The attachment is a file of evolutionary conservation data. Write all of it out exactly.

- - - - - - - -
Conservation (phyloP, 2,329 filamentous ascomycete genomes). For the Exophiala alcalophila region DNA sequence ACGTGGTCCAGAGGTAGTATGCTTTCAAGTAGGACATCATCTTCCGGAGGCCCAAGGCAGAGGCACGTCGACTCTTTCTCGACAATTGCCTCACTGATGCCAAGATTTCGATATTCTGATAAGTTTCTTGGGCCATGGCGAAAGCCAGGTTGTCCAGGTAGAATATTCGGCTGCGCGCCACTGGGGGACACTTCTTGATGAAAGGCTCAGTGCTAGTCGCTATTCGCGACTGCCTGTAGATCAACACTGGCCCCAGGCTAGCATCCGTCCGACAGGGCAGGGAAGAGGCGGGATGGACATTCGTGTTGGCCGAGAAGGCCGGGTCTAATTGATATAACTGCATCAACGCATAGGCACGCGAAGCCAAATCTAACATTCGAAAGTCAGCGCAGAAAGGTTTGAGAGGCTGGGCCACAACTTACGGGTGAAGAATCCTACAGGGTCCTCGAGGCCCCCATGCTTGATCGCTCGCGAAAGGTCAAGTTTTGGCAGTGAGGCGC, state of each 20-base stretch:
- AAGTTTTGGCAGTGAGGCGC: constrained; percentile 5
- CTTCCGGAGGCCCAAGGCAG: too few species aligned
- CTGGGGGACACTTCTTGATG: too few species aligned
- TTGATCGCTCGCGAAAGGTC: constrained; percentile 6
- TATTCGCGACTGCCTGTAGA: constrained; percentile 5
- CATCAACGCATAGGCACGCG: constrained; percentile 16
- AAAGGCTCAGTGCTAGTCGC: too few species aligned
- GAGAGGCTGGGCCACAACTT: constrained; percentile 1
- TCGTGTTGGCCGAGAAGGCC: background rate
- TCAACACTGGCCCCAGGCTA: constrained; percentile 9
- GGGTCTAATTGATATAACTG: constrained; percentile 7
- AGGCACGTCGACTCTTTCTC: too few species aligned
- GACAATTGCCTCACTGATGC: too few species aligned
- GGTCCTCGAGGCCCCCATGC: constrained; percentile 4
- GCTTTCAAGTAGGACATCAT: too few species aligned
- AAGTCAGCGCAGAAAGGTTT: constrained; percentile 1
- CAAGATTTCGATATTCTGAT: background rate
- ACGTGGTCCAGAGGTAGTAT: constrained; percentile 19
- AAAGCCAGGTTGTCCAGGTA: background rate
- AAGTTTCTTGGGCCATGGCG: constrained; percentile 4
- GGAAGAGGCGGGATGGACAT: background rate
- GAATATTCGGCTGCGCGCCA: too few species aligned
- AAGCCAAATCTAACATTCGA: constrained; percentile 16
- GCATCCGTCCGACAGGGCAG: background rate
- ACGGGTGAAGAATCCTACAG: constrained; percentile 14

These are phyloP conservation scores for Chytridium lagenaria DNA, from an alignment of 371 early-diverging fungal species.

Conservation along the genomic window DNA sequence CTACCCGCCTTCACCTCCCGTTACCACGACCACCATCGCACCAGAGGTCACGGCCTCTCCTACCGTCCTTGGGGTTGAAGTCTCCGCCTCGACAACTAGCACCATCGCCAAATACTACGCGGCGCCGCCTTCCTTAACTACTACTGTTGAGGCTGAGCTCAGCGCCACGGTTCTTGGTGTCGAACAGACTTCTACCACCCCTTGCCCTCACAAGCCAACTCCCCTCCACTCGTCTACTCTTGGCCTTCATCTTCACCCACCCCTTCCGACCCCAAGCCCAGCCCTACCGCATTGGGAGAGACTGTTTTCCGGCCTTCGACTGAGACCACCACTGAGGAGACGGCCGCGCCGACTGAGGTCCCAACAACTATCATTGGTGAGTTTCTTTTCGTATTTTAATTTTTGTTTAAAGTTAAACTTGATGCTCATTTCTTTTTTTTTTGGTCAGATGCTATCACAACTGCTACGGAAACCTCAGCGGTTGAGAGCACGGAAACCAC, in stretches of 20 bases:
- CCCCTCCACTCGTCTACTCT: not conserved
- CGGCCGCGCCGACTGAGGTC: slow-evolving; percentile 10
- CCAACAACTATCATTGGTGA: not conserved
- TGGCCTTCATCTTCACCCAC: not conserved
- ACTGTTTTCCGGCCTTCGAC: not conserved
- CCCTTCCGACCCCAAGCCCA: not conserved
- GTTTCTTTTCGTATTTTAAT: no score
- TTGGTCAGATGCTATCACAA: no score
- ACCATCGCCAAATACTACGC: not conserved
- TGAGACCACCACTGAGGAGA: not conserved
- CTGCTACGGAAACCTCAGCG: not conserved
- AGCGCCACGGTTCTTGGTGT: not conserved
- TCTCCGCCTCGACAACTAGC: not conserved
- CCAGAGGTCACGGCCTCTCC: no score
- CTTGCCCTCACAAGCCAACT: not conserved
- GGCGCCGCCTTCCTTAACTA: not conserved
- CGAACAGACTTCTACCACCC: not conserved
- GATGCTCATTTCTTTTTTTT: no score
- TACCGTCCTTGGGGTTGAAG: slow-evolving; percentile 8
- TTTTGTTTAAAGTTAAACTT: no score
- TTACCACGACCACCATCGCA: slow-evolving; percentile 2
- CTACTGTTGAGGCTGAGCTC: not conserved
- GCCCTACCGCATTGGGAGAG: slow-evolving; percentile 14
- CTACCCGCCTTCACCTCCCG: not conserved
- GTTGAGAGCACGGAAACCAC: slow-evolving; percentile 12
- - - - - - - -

Conservation (phyloP, 2,329 filamentous ascomycete genomes). For the Exophiala alcalophila region DNA sequence ACGTGGTCCAGAGGTAGTATGCTTTCAAGTAGGACATCATCTTCCGGAGGCCCAAGGCAGAGGCACGTCGACTCTTTCTCGACAATTGCCTCACTGATGCCAAGATTTCGATATTCTGATAAGTTTCTTGGGCCATGGCGAAAGCCAGGTTGTCCAGGTAGAATATTCGGCTGCGCGCCACTGGGGGACACTTCTTGATGAAAGGCTCAGTGCTAGTCGCTATTCGCGACTGCCTGTAGATCAACACTGGCCCCAGGCTAGCATCCGTCCGACAGGGCAGGGAAGAGGCGGGATGGACATTCGTGTTGGCCGAGAAGGCCGGGTCTAATTGATATAACTGCATCAACGCATAGGCACGCGAAGCCAAATCTAACATTCGAAAGTCAGCGCAGAAAGGTTTGAGAGGCTGGGCCACAACTTACGGGTGAAGAATCCTACAGGGTCCTCGAGGCCCCCATGCTTGATCGCTCGCGAAAGGTCAAGTTTTGGCAGTGAGGCGC, state of each 20-base stretch:
- AAGTTTTGGCAGTGAGGCGC: constrained; percentile 5
- CTTCCGGAGGCCCAAGGCAG: too few species aligned
- CTGGGGGACACTTCTTGATG: too few species aligned
- TTGATCGCTCGCGAAAGGTC: constrained; percentile 6
- TATTCGCGACTGCCTGTAGA: constrained; percentile 5
- CATCAACGCATAGGCACGCG: constrained; percentile 16
- AAAGGCTCAGTGCTAGTCGC: too few species aligned
- GAGAGGCTGGGCCACAACTT: constrained; percentile 1
- TCGTGTTGGCCGAGAAGGCC: background rate
- TCAACACTGGCCCCAGGCTA: constrained; percentile 9
- GGGTCTAATTGATATAACTG: constrained; percentile 7
- AGGCACGTCGACTCTTTCTC: too few species aligned
- GACAATTGCCTCACTGATGC: too few species aligned
- GGTCCTCGAGGCCCCCATGC: constrained; percentile 4
- GCTTTCAAGTAGGACATCAT: too few species aligned
- AAGTCAGCGCAGAAAGGTTT: constrained; percentile 1
- CAAGATTTCGATATTCTGAT: background rate
- ACGTGGTCCAGAGGTAGTAT: constrained; percentile 19
- AAAGCCAGGTTGTCCAGGTA: background rate
- AAGTTTCTTGGGCCATGGCG: constrained; percentile 4
- GGAAGAGGCGGGATGGACAT: background rate
- GAATATTCGGCTGCGCGCCA: too few species aligned
- AAGCCAAATCTAACATTCGA: constrained; percentile 16
- GCATCCGTCCGACAGGGCAG: background rate
- ACGGGTGAAGAATCCTACAG: constrained; percentile 14

These are phyloP conservation scores for Chytridium lagenaria DNA, from an alignment of 371 early-diverging fungal species.

Conservation along the genomic window DNA sequence CTACCCGCCTTCACCTCCCGTTACCACGACCACCATCGCACCAGAGGTCACGGCCTCTCCTACCGTCCTTGGGGTTGAAGTCTCCGCCTCGACAACTAGCACCATCGCCAAATACTACGCGGCGCCGCCTTCCTTAACTACTACTGTTGAGGCTGAGCTCAGCGCCACGGTTCTTGGTGTCGAACAGACTTCTACCACCCCTTGCCCTCACAAGCCAACTCCCCTCCACTCGTCTACTCTTGGCCTTCATCTTCACCCACCCCTTCCGACCCCAAGCCCAGCCCTACCGCATTGGGAGAGACTGTTTTCCGGCCTTCGACTGAGACCACCACTGAGGAGACGGCCGCGCCGACTGAGGTCCCAACAACTATCATTGGTGAGTTTCTTTTCGTATTTTAATTTTTGTTTAAAGTTAAACTTGATGCTCATTTCTTTTTTTTTTGGTCAGATGCTATCACAACTGCTACGGAAACCTCAGCGGTTGAGAGCACGGAAACCAC, in stretches of 20 bases:
- CCCCTCCACTCGTCTACTCT: not conserved
- CGGCCGCGCCGACTGAGGTC: slow-evolving; percentile 10
- CCAACAACTATCATTGGTGA: not conserved
- TGGCCTTCATCTTCACCCAC: not conserved
- ACTGTTTTCCGGCCTTCGAC: not conserved
- CCCTTCCGACCCCAAGCCCA: not conserved
- GTTTCTTTTCGTATTTTAAT: no score
- TTGGTCAGATGCTATCACAA: no score
- ACCATCGCCAAATACTACGC: not conserved
- TGAGACCACCACTGAGGAGA: not conserved
- CTGCTACGGAAACCTCAGCG: not conserved
- AGCGCCACGGTTCTTGGTGT: not conserved
- TCTCCGCCTCGACAACTAGC: not conserved
- CCAGAGGTCACGGCCTCTCC: no score
- CTTGCCCTCACAAGCCAACT: not conserved
- GGCGCCGCCTTCCTTAACTA: not conserved
- CGAACAGACTTCTACCACCC: not conserved
- GATGCTCATTTCTTTTTTTT: no score
- TACCGTCCTTGGGGTTGAAG: slow-evolving; percentile 8
- TTTTGTTTAAAGTTAAACTT: no score
- TTACCACGACCACCATCGCA: slow-evolving; percentile 2
- CTACTGTTGAGGCTGAGCTC: not conserved
- GCCCTACCGCATTGGGAGAG: slow-evolving; percentile 14
- CTACCCGCCTTCACCTCCCG: not conserved
- GTTGAGAGCACGGAAACCAC: slow-evolving; percentile 12